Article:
Kirsten, Sandrine and Morgane (from left to right) testing water sources with ROSALIND in Paradise, CA.

Despite these pain points, it was truly exciting to deploy our technology in a real-world setting. Not only were we able to pinpoint several water sources contaminated with zinc and copper, but we also learned two important failure modes of our system: 1) the need to implement a better lyophilization and packaging process and 2) the crosstalk of our copper sensor with zinc. We returned from the trip with new ideas to improve our platform and a deep appreciation for field scientists. 

After returning from the trip, we worked to address these limitations by 1) adapting a more rigorous packaging process used in the Collins lab at MIT and 2) building an RNA logic circuit using the Kleptamer RNA developed by the Franco lab at UCLA to fix the ligand promiscuity of the copper sensor. With the newly improved sensors, we manufactured, packaged and shipped tens of ROSALIND reactions to Paradise at ambient conditions where our collaborators were able to rehydrate the sensors to survey a number of sites for their metal contamination in the field.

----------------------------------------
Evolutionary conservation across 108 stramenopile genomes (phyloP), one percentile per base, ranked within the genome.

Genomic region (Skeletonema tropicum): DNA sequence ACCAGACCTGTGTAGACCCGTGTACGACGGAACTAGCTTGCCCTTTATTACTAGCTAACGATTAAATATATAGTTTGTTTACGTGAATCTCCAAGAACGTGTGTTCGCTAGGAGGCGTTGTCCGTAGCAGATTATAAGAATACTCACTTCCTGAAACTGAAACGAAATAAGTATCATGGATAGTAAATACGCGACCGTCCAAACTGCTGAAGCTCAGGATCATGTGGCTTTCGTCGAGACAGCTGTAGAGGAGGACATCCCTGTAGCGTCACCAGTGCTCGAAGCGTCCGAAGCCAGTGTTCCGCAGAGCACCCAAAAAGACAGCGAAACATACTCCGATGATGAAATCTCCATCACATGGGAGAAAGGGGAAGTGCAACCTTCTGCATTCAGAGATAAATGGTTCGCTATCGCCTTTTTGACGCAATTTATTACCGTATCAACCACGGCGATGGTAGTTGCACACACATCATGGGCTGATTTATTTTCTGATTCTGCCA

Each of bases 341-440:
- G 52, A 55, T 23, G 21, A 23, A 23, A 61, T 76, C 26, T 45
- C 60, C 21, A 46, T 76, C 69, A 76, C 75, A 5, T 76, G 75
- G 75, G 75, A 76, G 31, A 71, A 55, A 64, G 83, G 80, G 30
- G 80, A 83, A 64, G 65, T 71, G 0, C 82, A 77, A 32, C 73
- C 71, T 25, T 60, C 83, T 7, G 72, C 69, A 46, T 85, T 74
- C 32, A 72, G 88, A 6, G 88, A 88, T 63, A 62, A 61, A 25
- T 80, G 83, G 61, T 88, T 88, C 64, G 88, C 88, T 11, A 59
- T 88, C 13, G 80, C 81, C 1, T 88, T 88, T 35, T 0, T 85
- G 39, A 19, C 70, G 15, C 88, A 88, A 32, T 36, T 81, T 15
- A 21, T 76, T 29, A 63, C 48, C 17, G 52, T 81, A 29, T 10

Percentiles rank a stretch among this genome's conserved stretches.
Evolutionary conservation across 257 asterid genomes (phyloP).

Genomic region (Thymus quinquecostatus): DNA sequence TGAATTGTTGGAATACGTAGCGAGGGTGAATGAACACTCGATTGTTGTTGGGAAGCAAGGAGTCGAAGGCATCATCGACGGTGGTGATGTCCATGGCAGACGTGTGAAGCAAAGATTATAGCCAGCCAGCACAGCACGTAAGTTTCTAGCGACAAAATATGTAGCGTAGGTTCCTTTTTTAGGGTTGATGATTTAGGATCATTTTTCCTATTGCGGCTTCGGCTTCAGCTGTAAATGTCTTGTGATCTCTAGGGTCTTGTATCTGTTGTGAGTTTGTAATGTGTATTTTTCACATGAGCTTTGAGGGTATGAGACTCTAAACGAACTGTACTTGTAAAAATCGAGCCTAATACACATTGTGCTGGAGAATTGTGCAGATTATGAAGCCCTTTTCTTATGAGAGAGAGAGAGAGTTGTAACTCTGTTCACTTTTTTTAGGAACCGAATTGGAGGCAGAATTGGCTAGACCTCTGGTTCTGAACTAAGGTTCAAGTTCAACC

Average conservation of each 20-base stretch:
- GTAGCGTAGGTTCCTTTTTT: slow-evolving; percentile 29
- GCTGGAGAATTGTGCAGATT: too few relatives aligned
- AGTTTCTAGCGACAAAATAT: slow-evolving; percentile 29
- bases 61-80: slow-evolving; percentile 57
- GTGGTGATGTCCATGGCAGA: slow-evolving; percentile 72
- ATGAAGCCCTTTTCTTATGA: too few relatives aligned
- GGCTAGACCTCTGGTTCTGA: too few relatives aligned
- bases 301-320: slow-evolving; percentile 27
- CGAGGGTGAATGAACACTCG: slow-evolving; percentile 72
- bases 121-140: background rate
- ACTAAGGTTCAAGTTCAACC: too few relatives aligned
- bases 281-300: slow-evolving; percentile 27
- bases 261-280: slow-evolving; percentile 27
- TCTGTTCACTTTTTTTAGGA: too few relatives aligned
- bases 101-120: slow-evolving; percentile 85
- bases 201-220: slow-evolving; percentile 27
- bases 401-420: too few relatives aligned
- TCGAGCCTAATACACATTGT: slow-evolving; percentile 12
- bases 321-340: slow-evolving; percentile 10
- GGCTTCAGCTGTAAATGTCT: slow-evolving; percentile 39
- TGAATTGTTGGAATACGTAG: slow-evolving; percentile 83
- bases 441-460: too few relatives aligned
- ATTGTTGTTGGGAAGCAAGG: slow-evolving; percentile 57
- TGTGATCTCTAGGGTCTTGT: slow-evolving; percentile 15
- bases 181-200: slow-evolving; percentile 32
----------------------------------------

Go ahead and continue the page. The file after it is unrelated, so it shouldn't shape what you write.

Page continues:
We hope that the application of ROSALIND as field-deployable biosensors does not stop here and that our sensors will be distributed across the globe to areas where rapid and easy screening is most needed. In the coming years, we plan to work on making these ROSALIND sensors “smart” – for them to perform computation to enable signal amplification and target quantification. We have only just begun to tap into the potential of the cell-free biosensor technology.

Jaeyoung Kirsten Jung

Ph.D. Candidate, Northwestern University